The European automobile manufacturing industry has come one after another. Following the US threat to raise tariffs, the European Parliament has recently decided to set stricter carbon emission limits, and manufacturers will be required to pay fines if they fail to meet the standards. The European Union will discuss these strict requirements on October 9.
Cars are an important industry in Europe. Challenges have come one after another. First, US President Trump once threatened to impose a 25% tariff on imported cars and parts in Europe, forcing Jean-Claude Juncker, chairman of the European Union Executive Committee, in July. I personally flew to Washington to negotiate with Trump to temporarily resolve the crisis.
Trump is particularly worried about the increase in tariffs, as Germany is the home of large automakers such as Volkswagen and Daimler, which may be the first to bear the brunt. The German auto industry has warned that if the US raises import tariffs, it may increase auto manufacturing costs by $83 billion, causing hundreds of thousands of people in auto-related industries to lose their jobs.
However, although Trump suspended the tariff on European cars in July, it also provoked this sensitive issue at the end of August. When EU Trade Commission Executive Cecilia Malmstrom proposed that the EU is willing to reduce all vehicle tariffs to Zero, the premise is that the United States was vetoed by Trump when it was processed. He believed that the proposal was "not good enough" and the US-European auto tariff war could come back at any time.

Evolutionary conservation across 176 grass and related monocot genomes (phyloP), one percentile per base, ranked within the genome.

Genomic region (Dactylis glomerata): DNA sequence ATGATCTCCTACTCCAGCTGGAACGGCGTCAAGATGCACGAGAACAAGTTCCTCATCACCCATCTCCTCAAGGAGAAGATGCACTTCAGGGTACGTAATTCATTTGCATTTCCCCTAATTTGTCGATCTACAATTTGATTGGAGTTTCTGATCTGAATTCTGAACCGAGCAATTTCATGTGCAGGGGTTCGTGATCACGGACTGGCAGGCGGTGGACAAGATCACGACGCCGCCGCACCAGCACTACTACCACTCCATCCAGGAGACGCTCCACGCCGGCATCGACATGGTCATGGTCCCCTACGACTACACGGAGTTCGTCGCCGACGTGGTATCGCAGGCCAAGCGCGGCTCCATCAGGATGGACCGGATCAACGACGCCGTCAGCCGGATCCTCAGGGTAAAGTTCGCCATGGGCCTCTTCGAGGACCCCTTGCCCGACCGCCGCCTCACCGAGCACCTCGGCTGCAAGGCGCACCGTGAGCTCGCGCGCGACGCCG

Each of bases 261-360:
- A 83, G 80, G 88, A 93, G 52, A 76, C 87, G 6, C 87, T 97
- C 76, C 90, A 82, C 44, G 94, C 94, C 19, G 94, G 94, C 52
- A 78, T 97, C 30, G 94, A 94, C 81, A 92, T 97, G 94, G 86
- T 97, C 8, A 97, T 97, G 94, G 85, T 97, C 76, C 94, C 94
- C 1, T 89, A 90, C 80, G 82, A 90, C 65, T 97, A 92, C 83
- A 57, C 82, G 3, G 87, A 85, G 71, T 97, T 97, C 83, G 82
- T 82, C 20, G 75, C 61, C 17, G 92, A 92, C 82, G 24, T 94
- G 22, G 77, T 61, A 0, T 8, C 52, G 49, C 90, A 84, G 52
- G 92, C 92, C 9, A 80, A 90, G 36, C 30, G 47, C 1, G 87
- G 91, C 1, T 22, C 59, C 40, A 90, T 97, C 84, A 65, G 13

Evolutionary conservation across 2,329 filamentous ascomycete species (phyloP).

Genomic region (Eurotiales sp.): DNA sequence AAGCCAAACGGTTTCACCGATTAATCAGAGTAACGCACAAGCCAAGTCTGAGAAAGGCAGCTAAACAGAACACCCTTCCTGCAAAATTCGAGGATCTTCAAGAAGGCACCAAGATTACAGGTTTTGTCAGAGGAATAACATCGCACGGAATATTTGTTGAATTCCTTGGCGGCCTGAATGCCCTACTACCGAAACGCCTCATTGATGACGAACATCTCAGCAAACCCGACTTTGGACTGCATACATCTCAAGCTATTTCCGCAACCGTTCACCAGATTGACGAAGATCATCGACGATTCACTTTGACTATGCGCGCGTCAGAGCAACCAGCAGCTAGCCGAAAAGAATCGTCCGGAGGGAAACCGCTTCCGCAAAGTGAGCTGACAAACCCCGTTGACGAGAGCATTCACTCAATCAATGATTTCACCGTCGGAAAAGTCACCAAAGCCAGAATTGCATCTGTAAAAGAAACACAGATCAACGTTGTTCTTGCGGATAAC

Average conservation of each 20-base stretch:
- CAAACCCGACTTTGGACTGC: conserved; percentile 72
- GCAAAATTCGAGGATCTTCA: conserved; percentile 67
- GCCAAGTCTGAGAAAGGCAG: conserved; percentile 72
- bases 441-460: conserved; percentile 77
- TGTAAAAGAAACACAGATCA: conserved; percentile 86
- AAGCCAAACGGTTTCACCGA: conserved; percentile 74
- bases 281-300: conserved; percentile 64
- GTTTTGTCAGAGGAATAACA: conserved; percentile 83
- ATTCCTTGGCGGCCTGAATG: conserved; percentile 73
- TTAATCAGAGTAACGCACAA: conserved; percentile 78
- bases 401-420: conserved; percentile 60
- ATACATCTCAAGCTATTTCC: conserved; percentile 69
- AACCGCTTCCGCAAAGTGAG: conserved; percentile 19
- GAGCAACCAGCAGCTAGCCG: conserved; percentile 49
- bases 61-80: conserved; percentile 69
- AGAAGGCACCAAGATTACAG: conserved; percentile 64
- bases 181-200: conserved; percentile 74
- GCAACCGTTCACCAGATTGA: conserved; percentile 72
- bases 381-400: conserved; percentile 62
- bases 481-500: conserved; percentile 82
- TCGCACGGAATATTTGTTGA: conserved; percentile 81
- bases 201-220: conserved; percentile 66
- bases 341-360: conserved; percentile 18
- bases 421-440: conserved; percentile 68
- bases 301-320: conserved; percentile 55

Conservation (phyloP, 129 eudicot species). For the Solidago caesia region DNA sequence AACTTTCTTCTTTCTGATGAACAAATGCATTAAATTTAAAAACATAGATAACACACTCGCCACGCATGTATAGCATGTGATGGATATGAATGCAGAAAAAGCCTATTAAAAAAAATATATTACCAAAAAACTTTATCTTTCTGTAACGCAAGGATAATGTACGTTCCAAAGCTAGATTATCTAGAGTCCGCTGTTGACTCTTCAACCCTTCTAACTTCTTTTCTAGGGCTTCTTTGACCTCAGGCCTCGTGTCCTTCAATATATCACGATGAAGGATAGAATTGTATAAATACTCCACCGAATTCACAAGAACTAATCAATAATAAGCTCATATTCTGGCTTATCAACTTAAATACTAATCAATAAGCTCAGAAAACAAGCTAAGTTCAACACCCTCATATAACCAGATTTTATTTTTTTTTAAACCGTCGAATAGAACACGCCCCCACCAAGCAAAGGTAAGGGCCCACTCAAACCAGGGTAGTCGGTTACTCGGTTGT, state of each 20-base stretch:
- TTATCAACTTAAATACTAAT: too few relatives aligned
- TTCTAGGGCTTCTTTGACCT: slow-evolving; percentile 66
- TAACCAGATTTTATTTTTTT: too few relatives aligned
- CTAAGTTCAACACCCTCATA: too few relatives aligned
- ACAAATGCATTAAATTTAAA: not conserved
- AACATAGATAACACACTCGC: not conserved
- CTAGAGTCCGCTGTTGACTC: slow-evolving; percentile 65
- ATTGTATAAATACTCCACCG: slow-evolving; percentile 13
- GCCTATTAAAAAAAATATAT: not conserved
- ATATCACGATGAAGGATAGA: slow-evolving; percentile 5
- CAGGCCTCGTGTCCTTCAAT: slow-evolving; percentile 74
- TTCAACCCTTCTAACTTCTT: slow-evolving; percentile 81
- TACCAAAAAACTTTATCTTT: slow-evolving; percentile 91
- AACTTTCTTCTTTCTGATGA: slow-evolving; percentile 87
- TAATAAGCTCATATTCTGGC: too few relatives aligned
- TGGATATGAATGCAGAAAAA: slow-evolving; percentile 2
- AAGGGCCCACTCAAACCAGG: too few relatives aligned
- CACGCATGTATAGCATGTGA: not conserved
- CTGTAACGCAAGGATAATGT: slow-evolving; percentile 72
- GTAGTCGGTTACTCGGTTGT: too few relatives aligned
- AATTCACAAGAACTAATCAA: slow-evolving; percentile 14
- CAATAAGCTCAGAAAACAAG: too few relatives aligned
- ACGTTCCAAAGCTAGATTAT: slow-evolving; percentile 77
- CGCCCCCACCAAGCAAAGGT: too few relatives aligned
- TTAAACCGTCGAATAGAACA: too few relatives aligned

In addition to the trade war with the United States, European automakers are also experiencing “environmental” pressures; according to the European Court of Auditors (ECA) report in September this year, EU countries have failed to meet air quality standards. More than 1,000 people die every day, which is 10 times the number of deaths caused by traffic accidents.
The EU air pollution has caused a major health crisis, and the pollution sources mainly come from high concentrations of suspended particulates, nitrogen dioxide and ground-level ozone. Among them, diesel engines are a major source of pollution. Environmental groups are constantly asking automakers to reduce the emission of harmful substances from new vehicles. .
However, in 2015, the Fox Group in Germany broke out the "diesel door" scandal, and was kicked out to install a reduction device for a total of 11 million diesel vehicles worldwide, which was used to defraud the exhaust gas test. However, in actual driving, the vehicle emits harmful substances up to the prescribed value of 40. Times.
In order to reinvigorate the reputation of the European automotive industry and reduce air pollution, the European Parliament passed a resolution on October 3 to set stricter carbon dioxide emission limits. In 2030, the carbon reduction of new vehicles will reach 40%, compared with the original EU. The Executive Board's proposal version is 30% higher, which is twice as high as the 20% acceptable to automakers.
The European Parliament also decided that if the automaker fails to meet this goal, it will have to pay a fine; another manufacturer needs to ensure that the low-carbon vehicles will reach 20% in 2025 and 35% in 2030.
The European Parliament acknowledged that this will pose serious challenges to the European automotive industry, but stressed that the EU should start taking countermeasures as early as possible, such as upgrading employees' skills or changing jobs, and actively encouraging the development of the battery manufacturing industry. The EU will also meet on October 9 to discuss this series of strict Claim.